Sarah Jane Hatfield, a graphic designer at The Mountaineer, has embarked on a thru-hike of the Appalachian Trail. During her journey, she’ll be sending dispatches from the forest, which we’ll publish each Wednesday.

This week, we join Hatfield as she fights through foot pain to reach the doorstep of Great Smoky Mountains National Park.

“You’re off to great places, today is your day. Your mountain is waiting, so get on your way.” — Dr. Seuss

This week on the trail was special to me, for multiple reasons.

From hiking into the Nantahala Outdoor Center (NOC), to figuring out my left foot discomfort issue, and then finishing the week with a rest period at the doorstep of Great Smoky Mountains National Park, it’s been an action-packed stretch, to say the least.

Sarah Jane Mug

Sarah Jane Hatfield

As I lounged in a comfy armchair in a cozy lobby at the Fontana Village Resort, staring at the beautiful mountain range ahead of me — the Smokies — I reflected on the past week, while thinking about what the next week would bring. A few days ago, we had one night with temperatures in the teens that pushed hikers, including myself, off the trail — but only for the night. My hiking buddy, Gatorade, and I stayed at the Nantahala Mountain Lodge, which caters to the thru-hiking community during this time of year. Maggie and Steve run a pretty sweet show there. They were very accommodating.

We returned to the trail the next morning with warm waffles in our bellies and refreshed spirits. We ridge-walked the first half of the day, and the views and steep descents that laid before us were breathtaking. Knowing we were hiking down into the NOC put a pep in my step: I was eager to hit this milestone.

You see, throughout my journey, I’ve worn this red ball cap with the words “Camp Amigo” embroidered across the front. That’s the name of a special organization that hosts summer camps for children who are burn survivors. I picked this charity for multiple reasons: one is the work the volunteer firefighters do to enrich the souls of these beautiful children, and another is because the organization is 100 percent funded by donations and fundraisers, with all proceeds going to helping kids attend this camp for one week each summer.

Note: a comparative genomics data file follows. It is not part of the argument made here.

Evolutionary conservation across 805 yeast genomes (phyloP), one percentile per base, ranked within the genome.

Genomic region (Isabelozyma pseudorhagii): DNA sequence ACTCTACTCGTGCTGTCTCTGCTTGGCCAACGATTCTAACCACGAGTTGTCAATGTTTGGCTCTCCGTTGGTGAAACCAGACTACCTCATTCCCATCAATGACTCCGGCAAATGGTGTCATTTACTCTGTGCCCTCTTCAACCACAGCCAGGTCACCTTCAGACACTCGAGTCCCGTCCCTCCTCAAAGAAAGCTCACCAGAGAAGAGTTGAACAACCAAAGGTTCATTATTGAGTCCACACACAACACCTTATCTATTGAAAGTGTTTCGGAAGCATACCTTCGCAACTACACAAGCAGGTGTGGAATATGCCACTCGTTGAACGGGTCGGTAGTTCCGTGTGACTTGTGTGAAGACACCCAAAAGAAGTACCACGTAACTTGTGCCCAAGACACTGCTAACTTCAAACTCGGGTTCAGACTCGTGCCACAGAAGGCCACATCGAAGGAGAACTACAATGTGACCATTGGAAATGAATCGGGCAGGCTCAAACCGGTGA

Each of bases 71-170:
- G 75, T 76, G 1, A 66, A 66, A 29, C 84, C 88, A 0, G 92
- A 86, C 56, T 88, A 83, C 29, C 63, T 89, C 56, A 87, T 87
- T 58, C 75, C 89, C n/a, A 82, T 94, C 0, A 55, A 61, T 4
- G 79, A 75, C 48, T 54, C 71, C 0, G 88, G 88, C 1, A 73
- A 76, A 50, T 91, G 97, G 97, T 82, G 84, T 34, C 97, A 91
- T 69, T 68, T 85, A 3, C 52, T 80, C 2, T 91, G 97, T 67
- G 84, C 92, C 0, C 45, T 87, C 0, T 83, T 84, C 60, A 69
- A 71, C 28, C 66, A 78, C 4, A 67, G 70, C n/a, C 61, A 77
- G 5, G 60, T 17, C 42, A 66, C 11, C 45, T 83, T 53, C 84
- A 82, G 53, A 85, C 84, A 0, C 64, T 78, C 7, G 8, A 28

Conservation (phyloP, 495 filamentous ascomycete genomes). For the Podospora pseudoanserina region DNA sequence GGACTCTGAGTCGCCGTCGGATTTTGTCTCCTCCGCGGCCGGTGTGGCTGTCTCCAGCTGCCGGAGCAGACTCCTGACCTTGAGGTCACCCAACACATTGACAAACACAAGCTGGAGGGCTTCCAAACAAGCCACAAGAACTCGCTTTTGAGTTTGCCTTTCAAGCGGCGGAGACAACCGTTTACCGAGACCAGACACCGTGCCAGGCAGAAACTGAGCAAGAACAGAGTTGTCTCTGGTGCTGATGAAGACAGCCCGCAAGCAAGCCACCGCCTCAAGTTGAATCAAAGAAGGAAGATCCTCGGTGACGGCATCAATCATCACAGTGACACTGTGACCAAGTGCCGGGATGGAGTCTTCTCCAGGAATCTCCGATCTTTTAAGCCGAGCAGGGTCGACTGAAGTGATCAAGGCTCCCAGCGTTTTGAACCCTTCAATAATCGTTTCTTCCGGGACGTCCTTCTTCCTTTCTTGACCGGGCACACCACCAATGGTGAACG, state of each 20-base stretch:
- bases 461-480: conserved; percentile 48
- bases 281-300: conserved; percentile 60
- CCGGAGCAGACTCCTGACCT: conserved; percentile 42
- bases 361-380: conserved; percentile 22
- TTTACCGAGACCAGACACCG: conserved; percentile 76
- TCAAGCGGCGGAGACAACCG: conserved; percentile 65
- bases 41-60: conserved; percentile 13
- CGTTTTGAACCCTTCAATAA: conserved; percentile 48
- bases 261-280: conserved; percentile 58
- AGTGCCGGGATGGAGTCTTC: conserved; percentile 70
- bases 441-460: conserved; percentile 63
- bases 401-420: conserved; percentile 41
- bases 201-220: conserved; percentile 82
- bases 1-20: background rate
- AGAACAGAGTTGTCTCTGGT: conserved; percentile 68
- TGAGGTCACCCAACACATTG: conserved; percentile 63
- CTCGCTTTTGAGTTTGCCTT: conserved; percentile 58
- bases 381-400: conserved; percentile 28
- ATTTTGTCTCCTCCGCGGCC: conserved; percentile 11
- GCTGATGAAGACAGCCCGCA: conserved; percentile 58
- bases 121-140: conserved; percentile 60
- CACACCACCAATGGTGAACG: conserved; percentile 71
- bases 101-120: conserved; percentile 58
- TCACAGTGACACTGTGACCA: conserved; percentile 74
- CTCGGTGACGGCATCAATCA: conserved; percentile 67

Sarah Jane Camp Amigo

HIKE FOR A CAUSE — Hatfield is hiking for Camp Amigo, an organization that supports children who were burn victims. "I picked this charity...because the organization is 100 percent funded by donations and fundraisers, with all proceeds going to helping kids..." writes Hatfield.

Camp Amigo has sent a few summer camps to the NOC — one of which occurred this past July, during which I was blessed to meet a couple of campers and a volunteer firefighter friend. The NOC is pretty close to Waynesville, and it felt good to see, firsthand, what this charity does for the kids. After that visit to the NOC last summer, I had no doubt that Camp Amigo would be the charity I would hike for.

As you can probably imagine, I was full of emotion and pride hiking down to the NOC. To have made it by foot to this place — the same place I stood about seven months ago, telling myself that the next time I’d be there would be by foot — brought a smile to my face. (Check my YouTube videos for the GoFundMe “Hiking to Heal” link to donate to the cause).

I printed my backcountry permit for the Smokies at the outfitters, and picked up a food resupply box that my sister, Jennifer, had sent me. I was so excited to open this guest box (as I’m calling them) to see what she’d put together for me. It was a pleasant surprise to find freeze dried fruits, jerky and yummy Asian-infused noodle concoctions that I could devour for my next few trail suppers. I was excited to eat through this fun food for the next four or so days.